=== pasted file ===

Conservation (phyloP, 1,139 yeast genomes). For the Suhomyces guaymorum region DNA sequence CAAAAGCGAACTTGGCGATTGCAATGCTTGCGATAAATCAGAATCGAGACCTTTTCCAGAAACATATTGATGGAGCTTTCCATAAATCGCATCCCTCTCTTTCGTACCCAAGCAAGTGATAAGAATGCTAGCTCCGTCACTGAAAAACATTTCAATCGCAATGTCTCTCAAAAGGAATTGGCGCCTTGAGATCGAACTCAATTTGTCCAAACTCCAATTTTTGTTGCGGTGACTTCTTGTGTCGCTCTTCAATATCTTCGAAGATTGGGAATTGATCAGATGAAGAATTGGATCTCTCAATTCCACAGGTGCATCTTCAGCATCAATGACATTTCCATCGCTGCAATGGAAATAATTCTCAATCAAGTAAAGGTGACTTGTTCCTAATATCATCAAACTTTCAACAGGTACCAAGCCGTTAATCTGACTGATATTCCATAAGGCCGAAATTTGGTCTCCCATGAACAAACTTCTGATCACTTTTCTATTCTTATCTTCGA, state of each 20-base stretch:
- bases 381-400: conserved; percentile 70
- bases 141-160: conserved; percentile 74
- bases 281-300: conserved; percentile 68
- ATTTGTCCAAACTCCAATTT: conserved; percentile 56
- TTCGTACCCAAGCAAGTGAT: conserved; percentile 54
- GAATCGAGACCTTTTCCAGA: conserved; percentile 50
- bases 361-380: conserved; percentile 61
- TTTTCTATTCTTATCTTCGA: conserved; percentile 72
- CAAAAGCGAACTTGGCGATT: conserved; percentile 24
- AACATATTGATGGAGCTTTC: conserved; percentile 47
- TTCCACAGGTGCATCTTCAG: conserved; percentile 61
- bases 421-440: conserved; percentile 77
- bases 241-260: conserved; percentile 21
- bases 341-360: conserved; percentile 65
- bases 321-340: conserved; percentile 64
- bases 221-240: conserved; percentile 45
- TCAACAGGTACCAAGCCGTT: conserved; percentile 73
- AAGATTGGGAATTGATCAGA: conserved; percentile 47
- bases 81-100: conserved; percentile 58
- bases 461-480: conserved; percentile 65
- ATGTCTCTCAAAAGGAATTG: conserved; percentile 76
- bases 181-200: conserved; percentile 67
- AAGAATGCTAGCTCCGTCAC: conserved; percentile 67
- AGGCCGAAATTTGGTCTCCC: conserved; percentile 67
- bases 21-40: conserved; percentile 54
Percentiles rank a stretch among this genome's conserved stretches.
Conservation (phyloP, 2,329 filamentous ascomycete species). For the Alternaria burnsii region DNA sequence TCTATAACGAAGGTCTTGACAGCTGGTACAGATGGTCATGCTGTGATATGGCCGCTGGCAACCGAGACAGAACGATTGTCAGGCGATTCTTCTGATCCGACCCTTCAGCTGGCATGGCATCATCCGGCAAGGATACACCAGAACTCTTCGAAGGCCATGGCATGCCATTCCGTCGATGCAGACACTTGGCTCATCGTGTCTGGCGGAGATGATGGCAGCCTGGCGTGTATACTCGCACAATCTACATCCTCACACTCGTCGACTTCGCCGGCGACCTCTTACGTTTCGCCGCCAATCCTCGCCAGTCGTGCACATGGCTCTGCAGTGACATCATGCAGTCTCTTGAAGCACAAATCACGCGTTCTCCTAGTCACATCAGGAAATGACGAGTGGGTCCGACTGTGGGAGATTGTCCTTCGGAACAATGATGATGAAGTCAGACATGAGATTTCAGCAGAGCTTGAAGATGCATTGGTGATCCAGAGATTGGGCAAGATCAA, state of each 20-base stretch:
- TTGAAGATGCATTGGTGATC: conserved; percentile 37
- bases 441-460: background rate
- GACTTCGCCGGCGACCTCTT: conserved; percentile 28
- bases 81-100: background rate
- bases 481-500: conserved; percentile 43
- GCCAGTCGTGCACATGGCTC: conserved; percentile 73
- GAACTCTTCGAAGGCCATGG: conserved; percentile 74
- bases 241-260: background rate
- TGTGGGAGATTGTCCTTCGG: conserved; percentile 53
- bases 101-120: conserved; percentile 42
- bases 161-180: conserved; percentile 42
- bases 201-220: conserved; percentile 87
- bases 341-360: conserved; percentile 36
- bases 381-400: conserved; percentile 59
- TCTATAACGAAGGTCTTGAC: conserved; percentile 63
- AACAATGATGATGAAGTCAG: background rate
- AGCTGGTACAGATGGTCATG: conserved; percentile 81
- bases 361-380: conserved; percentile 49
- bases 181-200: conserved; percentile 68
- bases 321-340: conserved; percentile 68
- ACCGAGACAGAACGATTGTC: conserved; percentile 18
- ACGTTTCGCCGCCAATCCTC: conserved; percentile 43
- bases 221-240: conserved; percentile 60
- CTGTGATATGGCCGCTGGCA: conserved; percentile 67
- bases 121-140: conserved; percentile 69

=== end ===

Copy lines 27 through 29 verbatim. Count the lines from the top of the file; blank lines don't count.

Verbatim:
Percentiles rank a stretch among this genome's conserved stretches.
Conservation (phyloP, 2,329 filamentous ascomycete species). For the Alternaria burnsii region DNA sequence TCTATAACGAAGGTCTTGACAGCTGGTACAGATGGTCATGCTGTGATATGGCCGCTGGCAACCGAGACAGAACGATTGTCAGGCGATTCTTCTGATCCGACCCTTCAGCTGGCATGGCATCATCCGGCAAGGATACACCAGAACTCTTCGAAGGCCATGGCATGCCATTCCGTCGATGCAGACACTTGGCTCATCGTGTCTGGCGGAGATGATGGCAGCCTGGCGTGTATACTCGCACAATCTACATCCTCACACTCGTCGACTTCGCCGGCGACCTCTTACGTTTCGCCGCCAATCCTCGCCAGTCGTGCACATGGCTCTGCAGTGACATCATGCAGTCTCTTGAAGCACAAATCACGCGTTCTCCTAGTCACATCAGGAAATGACGAGTGGGTCCGACTGTGGGAGATTGTCCTTCGGAACAATGATGATGAAGTCAGACATGAGATTTCAGCAGAGCTTGAAGATGCATTGGTGATCCAGAGATTGGGCAAGATCAA, state of each 20-base stretch:
- TTGAAGATGCATTGGTGATC: conserved; percentile 37